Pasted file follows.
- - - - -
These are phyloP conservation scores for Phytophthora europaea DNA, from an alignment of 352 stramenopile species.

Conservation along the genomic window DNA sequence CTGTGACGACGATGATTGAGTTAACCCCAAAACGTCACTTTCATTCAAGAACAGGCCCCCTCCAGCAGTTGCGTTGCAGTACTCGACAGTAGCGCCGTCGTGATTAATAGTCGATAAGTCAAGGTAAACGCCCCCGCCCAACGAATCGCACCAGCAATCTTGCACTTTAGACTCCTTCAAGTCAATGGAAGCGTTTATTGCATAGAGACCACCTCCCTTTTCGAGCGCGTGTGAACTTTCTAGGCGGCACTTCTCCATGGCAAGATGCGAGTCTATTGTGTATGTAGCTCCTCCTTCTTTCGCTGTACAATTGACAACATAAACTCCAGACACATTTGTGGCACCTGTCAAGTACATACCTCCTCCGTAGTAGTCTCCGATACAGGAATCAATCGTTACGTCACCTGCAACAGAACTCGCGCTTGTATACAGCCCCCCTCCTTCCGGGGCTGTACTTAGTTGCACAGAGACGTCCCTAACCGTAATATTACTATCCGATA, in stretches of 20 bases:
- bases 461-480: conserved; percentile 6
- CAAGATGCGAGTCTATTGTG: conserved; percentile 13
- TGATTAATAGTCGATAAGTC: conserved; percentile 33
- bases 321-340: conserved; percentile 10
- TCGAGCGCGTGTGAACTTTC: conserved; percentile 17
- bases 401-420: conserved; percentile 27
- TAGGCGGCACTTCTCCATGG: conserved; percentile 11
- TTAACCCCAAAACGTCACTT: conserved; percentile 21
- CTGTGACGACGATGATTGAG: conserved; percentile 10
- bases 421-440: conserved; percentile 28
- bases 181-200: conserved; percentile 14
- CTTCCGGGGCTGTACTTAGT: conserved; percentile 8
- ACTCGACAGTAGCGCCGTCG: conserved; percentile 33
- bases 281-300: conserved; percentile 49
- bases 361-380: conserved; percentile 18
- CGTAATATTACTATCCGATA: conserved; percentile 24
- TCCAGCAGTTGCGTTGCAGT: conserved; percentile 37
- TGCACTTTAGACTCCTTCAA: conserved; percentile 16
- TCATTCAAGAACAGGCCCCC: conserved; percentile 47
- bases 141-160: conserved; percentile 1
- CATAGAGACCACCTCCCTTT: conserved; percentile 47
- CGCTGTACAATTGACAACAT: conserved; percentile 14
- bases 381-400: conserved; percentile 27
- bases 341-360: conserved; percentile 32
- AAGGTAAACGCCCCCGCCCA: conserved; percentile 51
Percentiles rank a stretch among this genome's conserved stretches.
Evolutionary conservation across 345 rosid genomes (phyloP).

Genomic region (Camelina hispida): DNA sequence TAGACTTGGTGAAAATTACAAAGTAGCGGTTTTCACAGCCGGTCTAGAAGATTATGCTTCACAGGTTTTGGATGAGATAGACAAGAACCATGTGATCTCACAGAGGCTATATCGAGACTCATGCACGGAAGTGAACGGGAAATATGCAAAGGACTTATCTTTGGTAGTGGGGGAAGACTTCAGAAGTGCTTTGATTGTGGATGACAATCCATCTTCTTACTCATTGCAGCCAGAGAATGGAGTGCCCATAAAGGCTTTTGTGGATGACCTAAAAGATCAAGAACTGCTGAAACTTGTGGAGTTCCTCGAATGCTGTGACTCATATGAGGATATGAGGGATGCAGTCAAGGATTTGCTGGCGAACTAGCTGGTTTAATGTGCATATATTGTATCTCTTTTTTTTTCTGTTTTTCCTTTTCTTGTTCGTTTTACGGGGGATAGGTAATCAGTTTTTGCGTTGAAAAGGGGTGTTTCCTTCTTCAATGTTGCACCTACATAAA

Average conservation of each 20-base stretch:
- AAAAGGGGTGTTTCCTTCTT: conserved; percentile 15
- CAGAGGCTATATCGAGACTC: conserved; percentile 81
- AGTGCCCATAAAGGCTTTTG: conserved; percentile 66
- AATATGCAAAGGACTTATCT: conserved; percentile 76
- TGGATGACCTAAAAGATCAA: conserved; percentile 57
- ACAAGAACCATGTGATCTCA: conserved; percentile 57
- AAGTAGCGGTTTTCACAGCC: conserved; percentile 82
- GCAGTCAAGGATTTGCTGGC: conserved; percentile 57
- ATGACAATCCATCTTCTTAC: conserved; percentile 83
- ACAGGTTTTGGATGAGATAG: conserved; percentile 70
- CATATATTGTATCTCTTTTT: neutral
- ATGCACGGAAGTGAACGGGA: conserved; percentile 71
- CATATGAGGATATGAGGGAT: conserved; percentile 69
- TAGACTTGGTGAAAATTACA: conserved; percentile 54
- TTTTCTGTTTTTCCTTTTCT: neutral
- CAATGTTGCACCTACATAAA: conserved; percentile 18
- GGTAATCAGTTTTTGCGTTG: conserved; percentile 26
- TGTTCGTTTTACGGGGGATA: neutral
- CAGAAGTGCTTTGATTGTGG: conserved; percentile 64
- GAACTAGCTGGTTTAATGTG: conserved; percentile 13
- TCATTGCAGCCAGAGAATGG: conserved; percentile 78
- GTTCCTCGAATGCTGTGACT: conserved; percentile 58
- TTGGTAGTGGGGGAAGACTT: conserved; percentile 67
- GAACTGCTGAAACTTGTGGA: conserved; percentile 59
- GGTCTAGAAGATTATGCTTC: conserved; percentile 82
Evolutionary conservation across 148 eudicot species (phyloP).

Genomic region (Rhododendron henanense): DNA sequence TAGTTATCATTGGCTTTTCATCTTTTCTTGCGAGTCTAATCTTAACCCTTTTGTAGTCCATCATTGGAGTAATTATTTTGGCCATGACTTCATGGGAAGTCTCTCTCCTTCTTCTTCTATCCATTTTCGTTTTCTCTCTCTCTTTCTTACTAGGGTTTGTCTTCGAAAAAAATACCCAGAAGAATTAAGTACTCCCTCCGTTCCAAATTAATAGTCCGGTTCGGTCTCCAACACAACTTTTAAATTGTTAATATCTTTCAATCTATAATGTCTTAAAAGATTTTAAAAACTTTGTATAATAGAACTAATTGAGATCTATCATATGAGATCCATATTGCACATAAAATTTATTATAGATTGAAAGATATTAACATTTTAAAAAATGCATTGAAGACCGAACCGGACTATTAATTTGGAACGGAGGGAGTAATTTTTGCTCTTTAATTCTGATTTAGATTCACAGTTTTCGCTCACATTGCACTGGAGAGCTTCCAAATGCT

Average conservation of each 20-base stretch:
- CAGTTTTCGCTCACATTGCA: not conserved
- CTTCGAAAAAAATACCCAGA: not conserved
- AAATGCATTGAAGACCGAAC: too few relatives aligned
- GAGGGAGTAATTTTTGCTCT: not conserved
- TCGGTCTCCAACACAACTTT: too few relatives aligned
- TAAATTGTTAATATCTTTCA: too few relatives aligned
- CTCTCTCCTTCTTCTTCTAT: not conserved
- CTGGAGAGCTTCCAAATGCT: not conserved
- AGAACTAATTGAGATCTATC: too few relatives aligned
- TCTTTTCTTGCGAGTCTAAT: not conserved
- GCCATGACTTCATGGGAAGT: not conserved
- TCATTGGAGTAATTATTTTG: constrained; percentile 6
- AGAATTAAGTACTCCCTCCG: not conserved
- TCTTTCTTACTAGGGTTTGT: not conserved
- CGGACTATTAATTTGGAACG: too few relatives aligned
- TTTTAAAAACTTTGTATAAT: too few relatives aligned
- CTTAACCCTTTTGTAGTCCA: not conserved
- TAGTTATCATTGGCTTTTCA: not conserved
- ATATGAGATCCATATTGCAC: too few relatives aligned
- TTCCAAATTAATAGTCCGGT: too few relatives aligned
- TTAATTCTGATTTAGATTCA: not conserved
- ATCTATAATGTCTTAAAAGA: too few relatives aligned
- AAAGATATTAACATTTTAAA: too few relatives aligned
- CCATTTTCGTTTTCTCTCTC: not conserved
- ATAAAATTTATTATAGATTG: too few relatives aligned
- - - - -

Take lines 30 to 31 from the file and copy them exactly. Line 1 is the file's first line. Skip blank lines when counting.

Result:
Genomic region (Camelina hispida): DNA sequence TAGACTTGGTGAAAATTACAAAGTAGCGGTTTTCACAGCCGGTCTAGAAGATTATGCTTCACAGGTTTTGGATGAGATAGACAAGAACCATGTGATCTCACAGAGGCTATATCGAGACTCATGCACGGAAGTGAACGGGAAATATGCAAAGGACTTATCTTTGGTAGTGGGGGAAGACTTCAGAAGTGCTTTGATTGTGGATGACAATCCATCTTCTTACTCATTGCAGCCAGAGAATGGAGTGCCCATAAAGGCTTTTGTGGATGACCTAAAAGATCAAGAACTGCTGAAACTTGTGGAGTTCCTCGAATGCTGTGACTCATATGAGGATATGAGGGATGCAGTCAAGGATTTGCTGGCGAACTAGCTGGTTTAATGTGCATATATTGTATCTCTTTTTTTTTCTGTTTTTCCTTTTCTTGTTCGTTTTACGGGGGATAGGTAATCAGTTTTTGCGTTGAAAAGGGGTGTTTCCTTCTTCAATGTTGCACCTACATAAA

Average conservation of each 20-base stretch: